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Consumer Comfort in U.S. Shows Biggest Weekly Drop Since October

Photographer: Patrick T. Fallon/Bloomberg

A man looks at a sale sign displayed in the storefront at the Third Street Promenade in Santa Monica, California on May 12, 2014. Close

A man looks at a sale sign displayed in the storefront at the Third Street Promenade in... Read More

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Photographer: Patrick T. Fallon/Bloomberg

A man looks at a sale sign displayed in the storefront at the Third Street Promenade in Santa Monica, California on May 12, 2014.

Consumer confidence last week suffered its biggest one-week drop since the federal government shutdown in October as attitudes toward the buying climate and personal finances soured.

The Bloomberg Consumer Comfort (COMFCOMF) Index declined by 2.2 points, the most since Oct. 13, to 34.9 for the period ended May 11. The gauge has declined since reaching 37.9 during the week ended April 27, the second-highest level since January 2008.

Limited wage gains, costlier food and elevated gasoline prices may help explain the deterioration in sentiment among all age and income groups last week. The figures underscore the importance of faster employment and wage growth in propelling consumer spending and the economy.

“Consumer sentiment is holding up fairly well, though there’s been some deterioration among middle- and lower-income cohorts because of a period of higher gasoline prices,” said Joseph Brusuelas, a senior economist at Bloomberg LP in New York. “Comfort will improve as Americans gain confidence in their employment prospects and financial prospects.”

Another report today showed that the fewest Americans in seven years filed applications for unemployment benefits last week, with jobless claims dropping by 24,000 to 297,000 in the week ended May 10, the least since May 2007, according to Labor Department figures.

The Bloomberg gauge of personal finances fell to 50.8 last week from 54 in the prior period, the biggest decrease since August 2012.

Buying Climate

The buying climate measure, which asks whether this is a good time to make purchases, dropped to 32.2, the lowest since early April, from 34.5. The 2.3-point decrease was the biggest in more than two years.

The measure of views on the economy fell to the lowest since early February, dropping to 21.5 from 22.9 the prior week.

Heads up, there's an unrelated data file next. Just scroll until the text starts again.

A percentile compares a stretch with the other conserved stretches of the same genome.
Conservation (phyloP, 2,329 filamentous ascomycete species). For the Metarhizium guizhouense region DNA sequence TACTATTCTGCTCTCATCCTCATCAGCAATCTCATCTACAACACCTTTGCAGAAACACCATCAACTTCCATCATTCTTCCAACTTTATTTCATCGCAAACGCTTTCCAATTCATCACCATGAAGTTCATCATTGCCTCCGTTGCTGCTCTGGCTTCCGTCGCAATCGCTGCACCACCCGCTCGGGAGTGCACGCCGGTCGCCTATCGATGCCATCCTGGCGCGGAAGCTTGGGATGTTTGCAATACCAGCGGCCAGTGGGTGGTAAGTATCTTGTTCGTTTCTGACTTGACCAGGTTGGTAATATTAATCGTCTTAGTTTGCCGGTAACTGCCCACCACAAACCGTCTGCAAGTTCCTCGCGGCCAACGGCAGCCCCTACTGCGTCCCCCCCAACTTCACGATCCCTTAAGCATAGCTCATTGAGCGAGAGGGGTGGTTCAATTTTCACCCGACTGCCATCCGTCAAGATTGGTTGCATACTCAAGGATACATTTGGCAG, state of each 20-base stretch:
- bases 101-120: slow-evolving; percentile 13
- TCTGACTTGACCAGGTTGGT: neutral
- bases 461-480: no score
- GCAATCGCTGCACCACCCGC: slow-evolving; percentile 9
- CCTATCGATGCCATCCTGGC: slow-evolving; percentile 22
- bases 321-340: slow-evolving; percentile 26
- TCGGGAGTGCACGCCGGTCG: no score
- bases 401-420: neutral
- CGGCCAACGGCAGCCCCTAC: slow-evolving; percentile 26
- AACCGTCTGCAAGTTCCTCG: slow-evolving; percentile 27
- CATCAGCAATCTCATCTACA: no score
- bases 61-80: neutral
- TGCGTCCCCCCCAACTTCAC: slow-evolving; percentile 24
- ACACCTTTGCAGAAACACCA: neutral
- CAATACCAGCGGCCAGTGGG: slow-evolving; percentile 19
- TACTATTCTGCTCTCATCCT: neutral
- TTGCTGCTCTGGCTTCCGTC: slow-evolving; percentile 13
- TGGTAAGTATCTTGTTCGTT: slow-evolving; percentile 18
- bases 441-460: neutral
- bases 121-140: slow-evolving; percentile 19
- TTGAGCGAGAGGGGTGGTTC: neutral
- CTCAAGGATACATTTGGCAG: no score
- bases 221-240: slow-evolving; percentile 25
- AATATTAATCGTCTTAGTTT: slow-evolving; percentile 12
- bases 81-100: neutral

Higher prices at grocery store checkout lines are leaving households with less ash to spend elsewhere. Food expenses climbed 0.4 percent in April for a third straight month, the Labor Department’s consumer-price index showed today. The cost of meat increased 2.9 percent, the most since November 2003.

Gas prices remain elevated. The cost of a gallon of regular gasoline at the pump was $3.64 on May 13, up from $3.18 in November, based on data from U.S. motoring group AAA. Still, prices have started to retreat, falling about 5 cents from a recent high. Further declines would provide some relief to budgets.

Wage Gains

Wage gains have been slow to accelerate. Average hourly earnings climbed 1.9 percent in the 12 months through April, the smallest year-over-year advance since December, according to the Labor Department.

Faster job growth that translates into bigger paychecks would help provide a boost to optimism. Payrolls rose 288,000 last month, the biggest increase in two years, while the jobless rate matched the lowest since September 2008, a May 2 Labor Department report showed.

Today’s comfort survey found confidence declined across all income brackets. Sentiment decreased the most among those earning $15,000 to $25,000, dropping 5.2 points to 18.6, the weakest in a year.

Among age groups, those between 18 and 34 years old showed the biggest drop in sentiment, while senior citizens’ confidence fell the least.

Sentiment also deteriorated in three of four U.S. regions. It dropped the most in the Northeast -- 6.2 points, the biggest decline since August 2007.

This is the third release in which the Bloomberg comfort index has been presented on a scale of zero to 100 rather than the previous minus 100 to 100, with the midpoint shifting to 50 from zero. The change is also reflected in the gauge’s components. It doesn’t affect the measures’ relationship to each other or their correlation with other economic indicators. Historical data has been revised and analysis of trends, values and other variables also aren’t affected.

To contact the reporter on this story: Jeanna Smialek in Washington at jsmialek1@bloomberg.net

To contact the editor responsible for this story: Carlos Torres at ctorres2@bloomberg.net

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